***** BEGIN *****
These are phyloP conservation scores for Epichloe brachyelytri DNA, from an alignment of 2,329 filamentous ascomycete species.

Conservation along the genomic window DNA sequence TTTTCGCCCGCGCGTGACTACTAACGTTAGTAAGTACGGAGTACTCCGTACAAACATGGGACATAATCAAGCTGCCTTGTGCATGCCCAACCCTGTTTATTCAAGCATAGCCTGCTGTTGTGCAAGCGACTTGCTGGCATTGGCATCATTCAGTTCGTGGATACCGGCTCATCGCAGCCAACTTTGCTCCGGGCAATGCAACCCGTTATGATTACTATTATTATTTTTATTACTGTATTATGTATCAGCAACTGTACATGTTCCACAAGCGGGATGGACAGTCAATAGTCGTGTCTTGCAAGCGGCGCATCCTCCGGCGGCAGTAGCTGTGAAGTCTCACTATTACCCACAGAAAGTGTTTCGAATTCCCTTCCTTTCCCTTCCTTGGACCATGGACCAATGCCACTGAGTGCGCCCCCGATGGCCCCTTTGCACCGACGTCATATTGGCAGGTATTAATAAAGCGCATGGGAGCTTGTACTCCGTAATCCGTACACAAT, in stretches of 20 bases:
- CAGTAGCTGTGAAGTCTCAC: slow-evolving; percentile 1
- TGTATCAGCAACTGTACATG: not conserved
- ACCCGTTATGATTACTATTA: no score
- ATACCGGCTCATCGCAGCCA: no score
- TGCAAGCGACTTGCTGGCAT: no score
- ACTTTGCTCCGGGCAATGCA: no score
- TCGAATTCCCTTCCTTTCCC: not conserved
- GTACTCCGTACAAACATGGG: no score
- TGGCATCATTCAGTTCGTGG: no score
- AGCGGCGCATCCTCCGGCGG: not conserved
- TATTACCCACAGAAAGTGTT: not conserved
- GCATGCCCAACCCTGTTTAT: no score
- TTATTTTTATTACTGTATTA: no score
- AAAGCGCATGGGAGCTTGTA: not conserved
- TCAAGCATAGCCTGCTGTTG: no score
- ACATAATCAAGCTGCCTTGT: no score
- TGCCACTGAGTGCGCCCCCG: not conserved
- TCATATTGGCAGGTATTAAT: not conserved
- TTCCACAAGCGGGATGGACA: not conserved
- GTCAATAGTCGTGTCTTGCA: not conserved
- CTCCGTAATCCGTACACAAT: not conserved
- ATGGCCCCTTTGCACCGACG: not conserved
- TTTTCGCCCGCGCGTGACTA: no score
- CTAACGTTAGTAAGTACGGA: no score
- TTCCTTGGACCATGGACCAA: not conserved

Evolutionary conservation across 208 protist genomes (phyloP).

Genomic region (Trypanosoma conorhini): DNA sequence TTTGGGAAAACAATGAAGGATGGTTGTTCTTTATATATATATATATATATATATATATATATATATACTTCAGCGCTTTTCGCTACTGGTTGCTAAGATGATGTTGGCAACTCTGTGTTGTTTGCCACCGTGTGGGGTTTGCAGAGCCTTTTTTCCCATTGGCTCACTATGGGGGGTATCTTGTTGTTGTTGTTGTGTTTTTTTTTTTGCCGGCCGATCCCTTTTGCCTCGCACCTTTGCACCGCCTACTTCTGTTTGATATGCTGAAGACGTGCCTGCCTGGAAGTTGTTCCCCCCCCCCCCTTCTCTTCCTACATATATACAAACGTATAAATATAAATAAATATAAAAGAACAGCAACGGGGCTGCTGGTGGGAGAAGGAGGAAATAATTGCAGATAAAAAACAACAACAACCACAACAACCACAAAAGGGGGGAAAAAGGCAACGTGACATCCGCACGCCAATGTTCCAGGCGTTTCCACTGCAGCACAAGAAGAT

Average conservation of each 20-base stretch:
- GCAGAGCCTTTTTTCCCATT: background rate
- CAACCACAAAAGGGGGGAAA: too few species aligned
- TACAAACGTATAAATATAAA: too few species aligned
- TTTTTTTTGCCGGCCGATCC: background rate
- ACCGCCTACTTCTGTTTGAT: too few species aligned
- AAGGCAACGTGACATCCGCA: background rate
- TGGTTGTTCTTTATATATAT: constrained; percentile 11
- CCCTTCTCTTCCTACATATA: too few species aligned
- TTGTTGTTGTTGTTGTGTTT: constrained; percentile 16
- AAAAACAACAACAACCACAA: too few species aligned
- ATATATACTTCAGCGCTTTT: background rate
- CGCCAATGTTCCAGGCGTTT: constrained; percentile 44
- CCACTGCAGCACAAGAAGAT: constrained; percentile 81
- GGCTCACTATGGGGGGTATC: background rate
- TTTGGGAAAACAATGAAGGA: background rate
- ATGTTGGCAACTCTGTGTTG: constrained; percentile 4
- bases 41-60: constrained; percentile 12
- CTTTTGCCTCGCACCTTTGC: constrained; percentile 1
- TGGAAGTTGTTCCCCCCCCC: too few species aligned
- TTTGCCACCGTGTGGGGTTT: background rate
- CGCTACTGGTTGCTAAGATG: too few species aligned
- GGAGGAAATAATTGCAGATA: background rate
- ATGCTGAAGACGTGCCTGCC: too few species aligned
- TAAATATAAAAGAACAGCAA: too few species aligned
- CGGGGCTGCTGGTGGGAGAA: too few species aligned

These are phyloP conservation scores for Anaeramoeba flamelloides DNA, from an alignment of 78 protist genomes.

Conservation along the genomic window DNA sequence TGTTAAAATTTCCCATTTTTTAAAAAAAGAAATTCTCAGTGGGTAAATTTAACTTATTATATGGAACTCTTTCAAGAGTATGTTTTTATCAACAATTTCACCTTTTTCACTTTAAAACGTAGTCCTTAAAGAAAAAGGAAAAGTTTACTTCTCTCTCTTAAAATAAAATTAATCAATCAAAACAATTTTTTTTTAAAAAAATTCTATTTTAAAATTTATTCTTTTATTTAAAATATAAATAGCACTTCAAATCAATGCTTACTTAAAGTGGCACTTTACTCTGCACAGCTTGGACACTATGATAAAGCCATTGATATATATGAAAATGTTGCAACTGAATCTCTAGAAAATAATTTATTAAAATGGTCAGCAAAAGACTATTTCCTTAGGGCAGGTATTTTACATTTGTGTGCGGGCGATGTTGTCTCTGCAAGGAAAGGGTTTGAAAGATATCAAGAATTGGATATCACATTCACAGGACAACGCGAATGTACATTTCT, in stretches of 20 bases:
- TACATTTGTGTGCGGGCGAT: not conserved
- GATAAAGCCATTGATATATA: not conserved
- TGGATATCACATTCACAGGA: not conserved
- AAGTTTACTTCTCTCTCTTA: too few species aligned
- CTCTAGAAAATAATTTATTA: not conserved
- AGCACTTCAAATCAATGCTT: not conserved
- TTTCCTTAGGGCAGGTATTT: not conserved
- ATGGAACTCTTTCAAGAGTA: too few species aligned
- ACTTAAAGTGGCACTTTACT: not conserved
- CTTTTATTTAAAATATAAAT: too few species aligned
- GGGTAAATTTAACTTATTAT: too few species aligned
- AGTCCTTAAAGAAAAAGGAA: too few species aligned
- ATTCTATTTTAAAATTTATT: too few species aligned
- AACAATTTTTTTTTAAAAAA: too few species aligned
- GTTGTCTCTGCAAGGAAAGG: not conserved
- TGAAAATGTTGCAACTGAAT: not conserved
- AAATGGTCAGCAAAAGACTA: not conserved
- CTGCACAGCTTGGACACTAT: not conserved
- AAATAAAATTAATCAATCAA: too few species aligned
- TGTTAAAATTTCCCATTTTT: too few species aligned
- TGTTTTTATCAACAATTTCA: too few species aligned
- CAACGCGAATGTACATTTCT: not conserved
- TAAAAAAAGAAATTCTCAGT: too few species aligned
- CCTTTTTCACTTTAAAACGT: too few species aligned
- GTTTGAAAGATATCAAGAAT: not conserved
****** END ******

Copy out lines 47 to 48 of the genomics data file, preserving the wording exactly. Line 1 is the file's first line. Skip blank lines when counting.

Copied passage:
- bases 41-60: constrained; percentile 12
- CTTTTGCCTCGCACCTTTGC: constrained; percentile 1